effrontery

So, we have been addressing this question:

Dear word sommelier: If I have a sentence such as “I can’t believe he had the ____ to do it,” do I want gall, nerve, chutzpah, effrontery, balls, or something else?

We have so far tasted the first three; now it is time for effrontery. This is the longest of the list above (and in fact one is hard put to find a longer synonym; audacity and impertinence are other four-syllable words in the same set, but other rough synonyms include such as insolence, impudence, and cheek). It pushes forward in its heavy, soft petticoats, ff, and it has the force of a formal, uncommon, polysyllabic word, that forbidding soft stiffness, perhaps, of the schoolmistress or mother superior chastising one for effrontery (or mayhap it’s the sound of the impudent hussy as she goes about whatever it is for which she is chastisable).

And it’s very up-front: the front pushes forward, and, yes, it’s the same front as our word front – well, more accurately, it comes from the same source: Latin frons, meaning “forehead”. It has an overriding echo of affront – in fact, it’s misspelled as affrontery about one time in ten (if a Google poll is to be believed). But affront comes from ad frontem, “to the forehead” or “to the face”, referring to a slap, where as in effrontery in place of the ad is an ex, “from” or “out”.

So does effrontery mean “get outta my face”? Well, no; there is an ongoing argument about the exact sense, but it’s either “pushing the forehead forward” or, using the sense frons also has of “ability to blush”, it may be “unblushing”. I am more inclined to the latter, for what that’s worth; Oxford is too, which is worth a fair bit. Anyway, if it’s “unblushing” it’s rather akin to impudent, from Latin for “shameless”; either way, the forehead forward and the face unreddened, one displays a fair amount of cheek.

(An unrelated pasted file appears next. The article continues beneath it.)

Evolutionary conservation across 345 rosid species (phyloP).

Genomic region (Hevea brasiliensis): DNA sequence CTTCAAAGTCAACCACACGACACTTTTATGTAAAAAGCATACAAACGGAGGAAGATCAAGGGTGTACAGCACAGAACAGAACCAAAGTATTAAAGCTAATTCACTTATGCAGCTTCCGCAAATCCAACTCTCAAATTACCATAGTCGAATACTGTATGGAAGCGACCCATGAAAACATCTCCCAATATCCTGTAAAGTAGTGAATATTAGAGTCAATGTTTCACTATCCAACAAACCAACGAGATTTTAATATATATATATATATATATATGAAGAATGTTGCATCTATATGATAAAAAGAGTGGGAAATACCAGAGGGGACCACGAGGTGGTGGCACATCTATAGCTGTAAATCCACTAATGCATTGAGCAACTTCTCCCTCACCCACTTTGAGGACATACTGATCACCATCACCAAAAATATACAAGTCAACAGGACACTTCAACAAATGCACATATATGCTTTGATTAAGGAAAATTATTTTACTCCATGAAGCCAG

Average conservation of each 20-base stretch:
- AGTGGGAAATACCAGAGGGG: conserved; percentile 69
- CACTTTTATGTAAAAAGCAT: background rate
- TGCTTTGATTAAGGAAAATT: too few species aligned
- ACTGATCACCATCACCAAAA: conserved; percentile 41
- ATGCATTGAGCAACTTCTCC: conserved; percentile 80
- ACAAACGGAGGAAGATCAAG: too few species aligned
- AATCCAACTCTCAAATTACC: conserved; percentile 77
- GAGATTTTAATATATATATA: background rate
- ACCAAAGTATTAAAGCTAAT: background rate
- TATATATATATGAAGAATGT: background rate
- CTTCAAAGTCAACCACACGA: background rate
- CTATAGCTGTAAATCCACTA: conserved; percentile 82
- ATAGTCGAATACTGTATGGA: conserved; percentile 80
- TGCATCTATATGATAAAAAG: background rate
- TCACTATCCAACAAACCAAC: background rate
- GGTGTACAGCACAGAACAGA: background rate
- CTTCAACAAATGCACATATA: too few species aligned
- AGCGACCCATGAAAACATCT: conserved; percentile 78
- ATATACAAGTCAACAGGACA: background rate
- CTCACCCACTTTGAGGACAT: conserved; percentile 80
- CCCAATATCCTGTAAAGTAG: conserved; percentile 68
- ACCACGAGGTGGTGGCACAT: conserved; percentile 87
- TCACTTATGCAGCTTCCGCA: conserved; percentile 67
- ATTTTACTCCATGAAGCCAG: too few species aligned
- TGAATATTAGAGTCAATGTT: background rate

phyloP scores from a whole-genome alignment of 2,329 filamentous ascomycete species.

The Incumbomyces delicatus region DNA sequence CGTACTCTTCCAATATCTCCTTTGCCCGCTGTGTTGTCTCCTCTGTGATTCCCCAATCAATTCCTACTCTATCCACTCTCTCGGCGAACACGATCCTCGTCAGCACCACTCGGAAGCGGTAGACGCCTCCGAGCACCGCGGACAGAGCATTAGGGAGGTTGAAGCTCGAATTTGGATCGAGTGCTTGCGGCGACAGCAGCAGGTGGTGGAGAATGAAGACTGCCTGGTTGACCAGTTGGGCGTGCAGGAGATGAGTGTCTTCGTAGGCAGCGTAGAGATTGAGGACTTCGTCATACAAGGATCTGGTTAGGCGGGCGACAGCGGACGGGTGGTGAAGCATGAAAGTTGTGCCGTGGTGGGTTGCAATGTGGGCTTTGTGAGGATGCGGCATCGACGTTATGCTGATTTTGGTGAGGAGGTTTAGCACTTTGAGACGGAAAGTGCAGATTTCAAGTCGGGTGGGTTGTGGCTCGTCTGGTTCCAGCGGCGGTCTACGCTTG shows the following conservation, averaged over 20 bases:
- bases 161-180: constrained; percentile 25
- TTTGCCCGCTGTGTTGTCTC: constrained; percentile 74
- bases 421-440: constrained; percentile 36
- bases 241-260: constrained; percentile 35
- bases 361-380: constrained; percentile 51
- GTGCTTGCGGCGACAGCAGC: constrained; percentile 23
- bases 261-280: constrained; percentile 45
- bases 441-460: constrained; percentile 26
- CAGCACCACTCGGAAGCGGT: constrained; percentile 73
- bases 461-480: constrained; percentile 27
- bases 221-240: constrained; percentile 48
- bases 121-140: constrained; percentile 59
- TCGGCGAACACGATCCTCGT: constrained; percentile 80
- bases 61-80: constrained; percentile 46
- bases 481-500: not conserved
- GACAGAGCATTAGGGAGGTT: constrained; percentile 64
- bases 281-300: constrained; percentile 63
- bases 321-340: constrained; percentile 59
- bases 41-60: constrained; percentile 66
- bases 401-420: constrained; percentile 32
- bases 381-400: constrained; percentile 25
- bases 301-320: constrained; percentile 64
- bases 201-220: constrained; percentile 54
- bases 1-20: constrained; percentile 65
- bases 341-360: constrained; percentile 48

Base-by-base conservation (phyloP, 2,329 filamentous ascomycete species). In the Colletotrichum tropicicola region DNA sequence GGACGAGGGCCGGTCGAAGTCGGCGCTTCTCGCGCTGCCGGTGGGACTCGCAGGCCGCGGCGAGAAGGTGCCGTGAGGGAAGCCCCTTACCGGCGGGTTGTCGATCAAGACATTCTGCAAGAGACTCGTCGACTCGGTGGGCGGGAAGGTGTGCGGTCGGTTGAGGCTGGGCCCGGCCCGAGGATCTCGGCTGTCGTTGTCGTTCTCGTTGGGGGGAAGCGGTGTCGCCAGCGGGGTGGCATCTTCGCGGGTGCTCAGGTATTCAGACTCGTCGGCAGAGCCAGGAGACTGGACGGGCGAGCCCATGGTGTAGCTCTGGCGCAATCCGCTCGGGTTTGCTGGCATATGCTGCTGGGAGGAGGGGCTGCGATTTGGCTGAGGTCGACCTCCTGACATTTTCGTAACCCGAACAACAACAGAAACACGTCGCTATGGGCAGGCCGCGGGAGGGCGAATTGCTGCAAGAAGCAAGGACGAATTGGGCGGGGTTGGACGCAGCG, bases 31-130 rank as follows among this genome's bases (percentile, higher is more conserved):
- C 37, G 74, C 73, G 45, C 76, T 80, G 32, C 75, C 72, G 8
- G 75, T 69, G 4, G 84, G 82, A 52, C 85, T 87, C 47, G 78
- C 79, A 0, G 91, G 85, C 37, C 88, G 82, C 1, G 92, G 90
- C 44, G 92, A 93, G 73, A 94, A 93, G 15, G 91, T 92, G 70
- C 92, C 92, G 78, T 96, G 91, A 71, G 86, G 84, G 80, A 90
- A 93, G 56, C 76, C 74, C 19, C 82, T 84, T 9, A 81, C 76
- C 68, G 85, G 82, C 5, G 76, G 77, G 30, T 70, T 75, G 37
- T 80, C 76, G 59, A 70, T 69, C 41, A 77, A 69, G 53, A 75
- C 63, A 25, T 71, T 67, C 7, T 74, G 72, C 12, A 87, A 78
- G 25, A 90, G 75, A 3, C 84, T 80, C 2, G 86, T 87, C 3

This word makes me think of the name Ephron, as in Nora and – perhaps especially – her sister Delia, the author of the pleasingly impertinent How to Eat Like a Child. Also Zac Efron. And, for that matter, Jean Effront, a noted enzymologist (8156–1931), born Isaac Effront. All these names (Jewish family names all) trace to a Biblical character, Ephron, who sold the patriarch Abraham a plot of land in which to bury his wife Sarah – a deal pressed with smoothness rather than effrontery.

The question that remains, in regard to the taste of this word, is whether it has any positive tone, as nerve and especially chutzpah do. I would have to say that it does not carry any particular sense of admiration; it may not be as harsh a put-down as gall (which empties a bladder on the person, whereas this one simply defaces), but it lacks a particular element of praise. Indeed, being the most technical-sounding and formal of the lot, it is the most neutrally toned. Inasmuch as one may speak in neutral tones of such a shameless infraction, of course (most likely a social infraction, incidentally).

Tomorrow we go to the wall with balls!

4 responses to “effrontery

  1. Pingback: balls | Sesquiotica

  2. Pingback: gall | Sesquiotica

  3. Pingback: nerve | Sesquiotica

  4. Pingback: chutzpah | Sesquiotica

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